FDA Approves First ‘Living Drug’ for Childhood Leukemia

Announced on Wednesday, the Food and Drug Administration approved the first treatment that genetically engineers patients’ own blood cells that will destroy childhood leukemia. This is the first type of gene therapy to hit the U.S. market called the CAR-T cell treatment that was developed by Novartis Pharmaceuticals and the University of Pennsylvania. The first child that was treated with this therapy was near death but is now cancer free for five years and counting.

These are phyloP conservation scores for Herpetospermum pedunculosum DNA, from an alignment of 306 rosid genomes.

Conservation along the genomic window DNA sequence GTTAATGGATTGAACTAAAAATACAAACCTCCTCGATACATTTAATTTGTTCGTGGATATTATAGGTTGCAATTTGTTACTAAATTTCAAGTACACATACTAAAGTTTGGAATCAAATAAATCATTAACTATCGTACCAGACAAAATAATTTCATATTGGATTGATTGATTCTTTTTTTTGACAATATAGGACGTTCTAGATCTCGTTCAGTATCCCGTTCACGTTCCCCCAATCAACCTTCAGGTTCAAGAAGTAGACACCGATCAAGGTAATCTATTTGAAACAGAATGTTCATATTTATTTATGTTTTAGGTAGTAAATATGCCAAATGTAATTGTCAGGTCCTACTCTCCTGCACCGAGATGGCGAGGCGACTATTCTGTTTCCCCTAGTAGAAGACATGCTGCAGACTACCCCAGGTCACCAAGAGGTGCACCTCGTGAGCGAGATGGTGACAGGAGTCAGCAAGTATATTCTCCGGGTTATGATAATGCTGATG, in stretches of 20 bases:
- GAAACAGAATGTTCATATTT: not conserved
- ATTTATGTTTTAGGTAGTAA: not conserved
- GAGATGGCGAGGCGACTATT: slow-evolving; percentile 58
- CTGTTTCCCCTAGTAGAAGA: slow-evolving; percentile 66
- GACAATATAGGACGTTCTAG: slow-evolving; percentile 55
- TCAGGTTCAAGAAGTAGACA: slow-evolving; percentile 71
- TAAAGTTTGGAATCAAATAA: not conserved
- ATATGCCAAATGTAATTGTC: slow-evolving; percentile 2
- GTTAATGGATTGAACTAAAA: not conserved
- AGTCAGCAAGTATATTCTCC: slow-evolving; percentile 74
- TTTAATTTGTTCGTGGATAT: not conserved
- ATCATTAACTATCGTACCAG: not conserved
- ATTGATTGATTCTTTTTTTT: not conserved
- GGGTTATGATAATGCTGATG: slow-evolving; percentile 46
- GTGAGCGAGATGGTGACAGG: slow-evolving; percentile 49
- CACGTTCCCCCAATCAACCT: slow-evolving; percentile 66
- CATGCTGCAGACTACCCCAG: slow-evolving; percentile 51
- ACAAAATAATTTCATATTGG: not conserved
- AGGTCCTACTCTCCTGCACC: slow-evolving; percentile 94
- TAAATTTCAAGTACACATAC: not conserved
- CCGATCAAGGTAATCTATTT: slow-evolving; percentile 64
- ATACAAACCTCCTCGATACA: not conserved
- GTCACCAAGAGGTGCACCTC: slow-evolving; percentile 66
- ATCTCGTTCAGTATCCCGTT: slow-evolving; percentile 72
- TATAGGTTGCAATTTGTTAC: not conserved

The treatment is made from scratch for every patient and costs $475,000 but would be no charge if the patient didn’t show a response within a month. It would use gene therapy techniques to charge T cells where researchers can filter those cells from a patient’s blood and reprogram it to cancel cancer and grow to millions of copies. The new cells would then continue to multiply to fight disease for months or years.

The CAR-T treatment is aimed to treat patients desperately ill with common pediatric cancer. It kills more than 3,000 children and young adults in the U.S. each year and 15% relapse from those who survived despite today’s best treatments.

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